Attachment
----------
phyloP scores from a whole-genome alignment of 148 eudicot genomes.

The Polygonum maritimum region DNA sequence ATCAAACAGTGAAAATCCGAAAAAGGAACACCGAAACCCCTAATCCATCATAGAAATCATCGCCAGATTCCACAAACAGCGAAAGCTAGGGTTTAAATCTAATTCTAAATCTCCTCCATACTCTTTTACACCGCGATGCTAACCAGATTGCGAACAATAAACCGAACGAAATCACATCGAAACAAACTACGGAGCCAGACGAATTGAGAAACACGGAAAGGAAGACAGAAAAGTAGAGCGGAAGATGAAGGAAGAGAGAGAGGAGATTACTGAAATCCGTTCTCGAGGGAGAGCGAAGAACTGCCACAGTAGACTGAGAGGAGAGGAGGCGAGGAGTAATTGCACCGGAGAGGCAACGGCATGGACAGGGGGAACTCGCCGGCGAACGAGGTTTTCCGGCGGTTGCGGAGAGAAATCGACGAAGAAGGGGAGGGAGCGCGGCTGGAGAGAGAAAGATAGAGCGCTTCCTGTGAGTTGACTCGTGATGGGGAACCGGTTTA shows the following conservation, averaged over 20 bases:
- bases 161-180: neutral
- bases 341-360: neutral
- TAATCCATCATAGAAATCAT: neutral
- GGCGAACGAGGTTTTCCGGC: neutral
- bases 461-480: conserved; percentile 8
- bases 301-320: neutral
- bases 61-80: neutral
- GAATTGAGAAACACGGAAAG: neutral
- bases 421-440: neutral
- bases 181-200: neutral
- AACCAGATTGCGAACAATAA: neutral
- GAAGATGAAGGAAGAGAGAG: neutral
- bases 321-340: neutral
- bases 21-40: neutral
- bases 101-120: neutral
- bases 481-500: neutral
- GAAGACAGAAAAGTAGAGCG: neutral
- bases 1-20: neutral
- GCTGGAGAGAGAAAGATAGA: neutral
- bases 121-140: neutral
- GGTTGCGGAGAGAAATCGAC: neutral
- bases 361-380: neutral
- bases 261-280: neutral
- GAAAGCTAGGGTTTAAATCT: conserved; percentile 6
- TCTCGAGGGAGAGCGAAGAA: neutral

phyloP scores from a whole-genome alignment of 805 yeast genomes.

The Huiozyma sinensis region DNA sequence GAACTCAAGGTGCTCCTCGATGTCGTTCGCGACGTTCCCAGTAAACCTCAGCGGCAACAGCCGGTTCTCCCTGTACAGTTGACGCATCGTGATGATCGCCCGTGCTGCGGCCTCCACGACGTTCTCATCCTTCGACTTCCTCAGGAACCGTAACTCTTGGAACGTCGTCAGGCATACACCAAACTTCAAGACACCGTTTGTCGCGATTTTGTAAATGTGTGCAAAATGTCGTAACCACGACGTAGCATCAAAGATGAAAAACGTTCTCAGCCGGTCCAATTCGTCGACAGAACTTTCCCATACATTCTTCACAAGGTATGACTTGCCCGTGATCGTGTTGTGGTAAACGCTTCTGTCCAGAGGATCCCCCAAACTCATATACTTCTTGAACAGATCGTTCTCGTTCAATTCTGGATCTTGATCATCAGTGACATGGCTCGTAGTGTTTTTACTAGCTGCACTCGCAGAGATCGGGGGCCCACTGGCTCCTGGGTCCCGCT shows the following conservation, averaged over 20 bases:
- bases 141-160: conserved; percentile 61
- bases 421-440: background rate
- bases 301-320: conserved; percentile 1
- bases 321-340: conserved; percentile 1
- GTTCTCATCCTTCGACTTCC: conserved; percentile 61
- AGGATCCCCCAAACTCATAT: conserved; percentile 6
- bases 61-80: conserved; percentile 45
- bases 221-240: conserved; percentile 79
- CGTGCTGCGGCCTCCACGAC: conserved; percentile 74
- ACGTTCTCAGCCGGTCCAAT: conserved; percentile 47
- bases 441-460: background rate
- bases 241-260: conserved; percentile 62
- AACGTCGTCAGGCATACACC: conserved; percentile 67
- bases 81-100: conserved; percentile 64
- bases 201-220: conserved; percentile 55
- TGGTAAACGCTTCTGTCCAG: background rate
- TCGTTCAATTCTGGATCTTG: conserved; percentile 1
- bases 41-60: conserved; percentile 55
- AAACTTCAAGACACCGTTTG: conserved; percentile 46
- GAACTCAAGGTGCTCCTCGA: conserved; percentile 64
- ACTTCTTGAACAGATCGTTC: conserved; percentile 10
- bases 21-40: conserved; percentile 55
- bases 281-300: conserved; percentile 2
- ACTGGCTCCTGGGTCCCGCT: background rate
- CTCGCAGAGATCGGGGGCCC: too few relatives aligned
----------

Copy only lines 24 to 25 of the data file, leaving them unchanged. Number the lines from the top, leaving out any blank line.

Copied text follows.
- bases 361-380: neutral
- bases 261-280: neutral